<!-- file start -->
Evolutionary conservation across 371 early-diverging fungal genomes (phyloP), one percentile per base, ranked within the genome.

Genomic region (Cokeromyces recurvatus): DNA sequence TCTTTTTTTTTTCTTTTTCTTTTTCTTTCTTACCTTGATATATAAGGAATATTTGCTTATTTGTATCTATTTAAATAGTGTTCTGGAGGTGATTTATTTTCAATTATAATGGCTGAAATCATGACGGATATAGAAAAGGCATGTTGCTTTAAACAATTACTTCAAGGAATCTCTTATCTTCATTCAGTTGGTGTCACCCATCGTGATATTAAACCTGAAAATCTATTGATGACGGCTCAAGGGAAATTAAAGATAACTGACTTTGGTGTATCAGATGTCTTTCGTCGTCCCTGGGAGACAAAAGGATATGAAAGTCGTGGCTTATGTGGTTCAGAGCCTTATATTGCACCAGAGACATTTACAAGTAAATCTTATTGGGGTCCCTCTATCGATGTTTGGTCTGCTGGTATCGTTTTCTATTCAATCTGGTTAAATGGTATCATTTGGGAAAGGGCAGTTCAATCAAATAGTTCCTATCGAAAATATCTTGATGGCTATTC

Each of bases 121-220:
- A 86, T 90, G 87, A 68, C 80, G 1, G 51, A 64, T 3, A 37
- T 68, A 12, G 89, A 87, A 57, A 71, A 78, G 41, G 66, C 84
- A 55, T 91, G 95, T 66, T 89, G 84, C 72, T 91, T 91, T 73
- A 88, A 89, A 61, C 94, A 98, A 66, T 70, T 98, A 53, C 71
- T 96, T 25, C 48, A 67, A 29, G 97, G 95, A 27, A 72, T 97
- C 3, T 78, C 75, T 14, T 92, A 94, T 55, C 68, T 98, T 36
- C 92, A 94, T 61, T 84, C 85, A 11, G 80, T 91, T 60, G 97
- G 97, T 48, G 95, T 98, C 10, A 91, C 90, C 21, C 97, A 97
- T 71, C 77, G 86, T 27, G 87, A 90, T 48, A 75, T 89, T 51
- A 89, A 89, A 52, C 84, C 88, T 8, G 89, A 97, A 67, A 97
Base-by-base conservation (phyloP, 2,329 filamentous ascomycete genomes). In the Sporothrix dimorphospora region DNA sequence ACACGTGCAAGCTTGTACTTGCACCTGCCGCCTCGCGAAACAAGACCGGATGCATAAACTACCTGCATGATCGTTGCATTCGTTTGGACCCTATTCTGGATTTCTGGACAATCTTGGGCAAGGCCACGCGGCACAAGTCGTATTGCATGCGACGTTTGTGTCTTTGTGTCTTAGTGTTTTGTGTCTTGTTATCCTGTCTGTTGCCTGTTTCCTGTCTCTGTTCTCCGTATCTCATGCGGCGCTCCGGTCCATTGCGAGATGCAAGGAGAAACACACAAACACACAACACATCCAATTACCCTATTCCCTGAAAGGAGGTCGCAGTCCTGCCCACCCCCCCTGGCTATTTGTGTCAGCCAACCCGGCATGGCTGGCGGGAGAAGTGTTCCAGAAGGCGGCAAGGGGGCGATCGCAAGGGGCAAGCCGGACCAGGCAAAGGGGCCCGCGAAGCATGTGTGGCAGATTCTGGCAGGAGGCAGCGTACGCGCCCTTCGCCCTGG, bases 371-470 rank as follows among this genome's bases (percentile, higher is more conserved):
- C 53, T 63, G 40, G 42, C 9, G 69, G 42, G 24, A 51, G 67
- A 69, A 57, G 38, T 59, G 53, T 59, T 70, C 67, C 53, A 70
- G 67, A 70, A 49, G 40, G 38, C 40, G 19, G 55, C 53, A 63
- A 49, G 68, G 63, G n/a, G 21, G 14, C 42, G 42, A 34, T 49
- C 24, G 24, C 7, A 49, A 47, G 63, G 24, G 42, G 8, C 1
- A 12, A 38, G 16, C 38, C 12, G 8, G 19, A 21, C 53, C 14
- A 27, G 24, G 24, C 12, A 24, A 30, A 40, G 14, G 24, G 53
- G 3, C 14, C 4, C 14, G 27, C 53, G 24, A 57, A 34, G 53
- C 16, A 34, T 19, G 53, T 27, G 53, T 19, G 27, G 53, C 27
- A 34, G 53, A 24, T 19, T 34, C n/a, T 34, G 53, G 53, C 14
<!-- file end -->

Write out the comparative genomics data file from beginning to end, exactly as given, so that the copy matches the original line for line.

Evolutionary conservation across 371 early-diverging fungal genomes (phyloP), one percentile per base, ranked within the genome.

Genomic region (Cokeromyces recurvatus): DNA sequence TCTTTTTTTTTTCTTTTTCTTTTTCTTTCTTACCTTGATATATAAGGAATATTTGCTTATTTGTATCTATTTAAATAGTGTTCTGGAGGTGATTTATTTTCAATTATAATGGCTGAAATCATGACGGATATAGAAAAGGCATGTTGCTTTAAACAATTACTTCAAGGAATCTCTTATCTTCATTCAGTTGGTGTCACCCATCGTGATATTAAACCTGAAAATCTATTGATGACGGCTCAAGGGAAATTAAAGATAACTGACTTTGGTGTATCAGATGTCTTTCGTCGTCCCTGGGAGACAAAAGGATATGAAAGTCGTGGCTTATGTGGTTCAGAGCCTTATATTGCACCAGAGACATTTACAAGTAAATCTTATTGGGGTCCCTCTATCGATGTTTGGTCTGCTGGTATCGTTTTCTATTCAATCTGGTTAAATGGTATCATTTGGGAAAGGGCAGTTCAATCAAATAGTTCCTATCGAAAATATCTTGATGGCTATTC

Each of bases 121-220:
- A 86, T 90, G 87, A 68, C 80, G 1, G 51, A 64, T 3, A 37
- T 68, A 12, G 89, A 87, A 57, A 71, A 78, G 41, G 66, C 84
- A 55, T 91, G 95, T 66, T 89, G 84, C 72, T 91, T 91, T 73
- A 88, A 89, A 61, C 94, A 98, A 66, T 70, T 98, A 53, C 71
- T 96, T 25, C 48, A 67, A 29, G 97, G 95, A 27, A 72, T 97
- C 3, T 78, C 75, T 14, T 92, A 94, T 55, C 68, T 98, T 36
- C 92, A 94, T 61, T 84, C 85, A 11, G 80, T 91, T 60, G 97
- G 97, T 48, G 95, T 98, C 10, A 91, C 90, C 21, C 97, A 97
- T 71, C 77, G 86, T 27, G 87, A 90, T 48, A 75, T 89, T 51
- A 89, A 89, A 52, C 84, C 88, T 8, G 89, A 97, A 67, A 97
Base-by-base conservation (phyloP, 2,329 filamentous ascomycete genomes). In the Sporothrix dimorphospora region DNA sequence ACACGTGCAAGCTTGTACTTGCACCTGCCGCCTCGCGAAACAAGACCGGATGCATAAACTACCTGCATGATCGTTGCATTCGTTTGGACCCTATTCTGGATTTCTGGACAATCTTGGGCAAGGCCACGCGGCACAAGTCGTATTGCATGCGACGTTTGTGTCTTTGTGTCTTAGTGTTTTGTGTCTTGTTATCCTGTCTGTTGCCTGTTTCCTGTCTCTGTTCTCCGTATCTCATGCGGCGCTCCGGTCCATTGCGAGATGCAAGGAGAAACACACAAACACACAACACATCCAATTACCCTATTCCCTGAAAGGAGGTCGCAGTCCTGCCCACCCCCCCTGGCTATTTGTGTCAGCCAACCCGGCATGGCTGGCGGGAGAAGTGTTCCAGAAGGCGGCAAGGGGGCGATCGCAAGGGGCAAGCCGGACCAGGCAAAGGGGCCCGCGAAGCATGTGTGGCAGATTCTGGCAGGAGGCAGCGTACGCGCCCTTCGCCCTGG, bases 371-470 rank as follows among this genome's bases (percentile, higher is more conserved):
- C 53, T 63, G 40, G 42, C 9, G 69, G 42, G 24, A 51, G 67
- A 69, A 57, G 38, T 59, G 53, T 59, T 70, C 67, C 53, A 70
- G 67, A 70, A 49, G 40, G 38, C 40, G 19, G 55, C 53, A 63
- A 49, G 68, G 63, G n/a, G 21, G 14, C 42, G 42, A 34, T 49
- C 24, G 24, C 7, A 49, A 47, G 63, G 24, G 42, G 8, C 1
- A 12, A 38, G 16, C 38, C 12, G 8, G 19, A 21, C 53, C 14
- A 27, G 24, G 24, C 12, A 24, A 30, A 40, G 14, G 24, G 53
- G 3, C 14, C 4, C 14, G 27, C 53, G 24, A 57, A 34, G 53
- C 16, A 34, T 19, G 53, T 27, G 53, T 19, G 27, G 53, C 27
- A 34, G 53, A 24, T 19, T 34, C n/a, T 34, G 53, G 53, C 14